Applied Geochemistry (v.24, #1)
Mineralogy and environmental stability of slags from the Tsumeb smelter, Namibia by Vojtěch Ettler; Zdenek Johan; Bohdan Kříbek; Ondřej Šebek; Martin Mihaljevič (1-15).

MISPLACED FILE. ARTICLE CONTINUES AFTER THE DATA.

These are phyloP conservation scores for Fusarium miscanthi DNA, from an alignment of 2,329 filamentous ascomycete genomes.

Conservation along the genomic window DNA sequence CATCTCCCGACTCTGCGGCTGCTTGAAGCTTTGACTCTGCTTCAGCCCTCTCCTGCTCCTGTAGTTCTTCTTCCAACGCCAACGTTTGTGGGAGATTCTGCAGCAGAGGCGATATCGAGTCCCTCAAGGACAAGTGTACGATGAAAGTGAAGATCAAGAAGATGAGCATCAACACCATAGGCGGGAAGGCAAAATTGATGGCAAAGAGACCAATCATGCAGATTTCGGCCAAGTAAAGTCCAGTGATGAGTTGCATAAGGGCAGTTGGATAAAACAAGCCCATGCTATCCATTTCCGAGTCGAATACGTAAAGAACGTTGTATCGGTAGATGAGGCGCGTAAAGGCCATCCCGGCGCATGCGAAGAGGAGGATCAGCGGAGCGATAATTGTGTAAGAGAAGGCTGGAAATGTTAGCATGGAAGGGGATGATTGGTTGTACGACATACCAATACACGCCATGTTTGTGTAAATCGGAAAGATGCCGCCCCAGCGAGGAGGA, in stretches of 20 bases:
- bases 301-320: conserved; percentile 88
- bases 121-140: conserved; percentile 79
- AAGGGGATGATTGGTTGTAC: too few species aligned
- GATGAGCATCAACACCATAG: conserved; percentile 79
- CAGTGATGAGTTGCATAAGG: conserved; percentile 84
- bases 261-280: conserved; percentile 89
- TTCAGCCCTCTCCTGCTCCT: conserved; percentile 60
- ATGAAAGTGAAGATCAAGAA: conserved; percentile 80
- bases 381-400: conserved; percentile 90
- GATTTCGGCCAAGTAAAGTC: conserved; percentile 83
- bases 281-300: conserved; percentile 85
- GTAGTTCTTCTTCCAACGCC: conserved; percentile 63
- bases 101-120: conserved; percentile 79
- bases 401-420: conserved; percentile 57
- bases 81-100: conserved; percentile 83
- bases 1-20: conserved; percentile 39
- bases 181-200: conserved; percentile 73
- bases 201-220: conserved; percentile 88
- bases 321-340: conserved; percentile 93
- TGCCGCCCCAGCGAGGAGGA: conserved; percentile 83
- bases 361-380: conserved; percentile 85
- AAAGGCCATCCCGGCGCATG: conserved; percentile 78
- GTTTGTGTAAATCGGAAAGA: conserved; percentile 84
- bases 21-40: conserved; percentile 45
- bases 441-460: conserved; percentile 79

Three types of smelting slags originating from historically different smelting technologies in the Tsumeb area (Namibia) were studied: (i) slags from processing of carbonate/oxide ore in a Cu–Pb smelter (1907–1948), (ii) slags from Cu and Pb smelting of sulphide ores (1963–1970) and (iii) granulated Cu smelting slags (1980–2000). Bulk chemical analyses of slags were combined with detailed mineralogical investigation using X-ray diffraction analysis (XRD), scanning electron microscopy (SEM/EDS) and electron microprobe (EPMA). The slags are significantly enriched in metals and metalloids: Pb (0.97–18.4 wt.%), Cu (0.49–12.2 wt.%), Zn (2.82–12.09 wt.%), Cd (12–6940 mg/kg), As (930–75,870 mg/kg) and Sb (67–2175 mg/kg). Slags from the oldest technology are composed of primary Ca- and Pb-bearing feldspars, spinels, complex Cu–Fe and Cu–Cr oxides, delafossite–mcconnellite phases and Ca–Pb arsenates. The presence of arsenates indicates that these slags underwent long-term alteration. More recent slags are composed of high-temperature phases: Ca–Fe alumosilicates (olivine, melilite), Pb- and Zn-rich glass, spinel oxides and small sulphide/metallic inclusions embedded in glass. XRD and SEM/EDS were used to study secondary alteration products developed on the surface of slags exposed for decades to weathering on the dumps. Highly soluble complex Cu–Pb–(Ca) arsenates (bayldonite, lammerite, olivenite, lavendulan) associated with litharge and hydrocerussite were detected. To determine the mineralogical and geochemical parameters governing the release of inorganic contaminants from slags, two standardized short-term batch leaching tests (European norm EN 12457 and USEPA TCLP), coupled with speciation-solubility modelling using PHREEQC-2 were performed. Arsenic in the leachate exceeded the EU regulatory limit for hazardous waste materials (2.5 mg/L). The toxicity limits defined by USEPA for the TCLP test were exceeded for Cd, Pb and As. The PHREEQC-2 calculation predicted that complex arsenates are the most important solubility controls for metals and metalloids. Furthermore, these phases can readily dissolve during the rainy season (October to March) and flush significant amounts of As, Pb and Cu into the environment in the vicinity of slag dumps.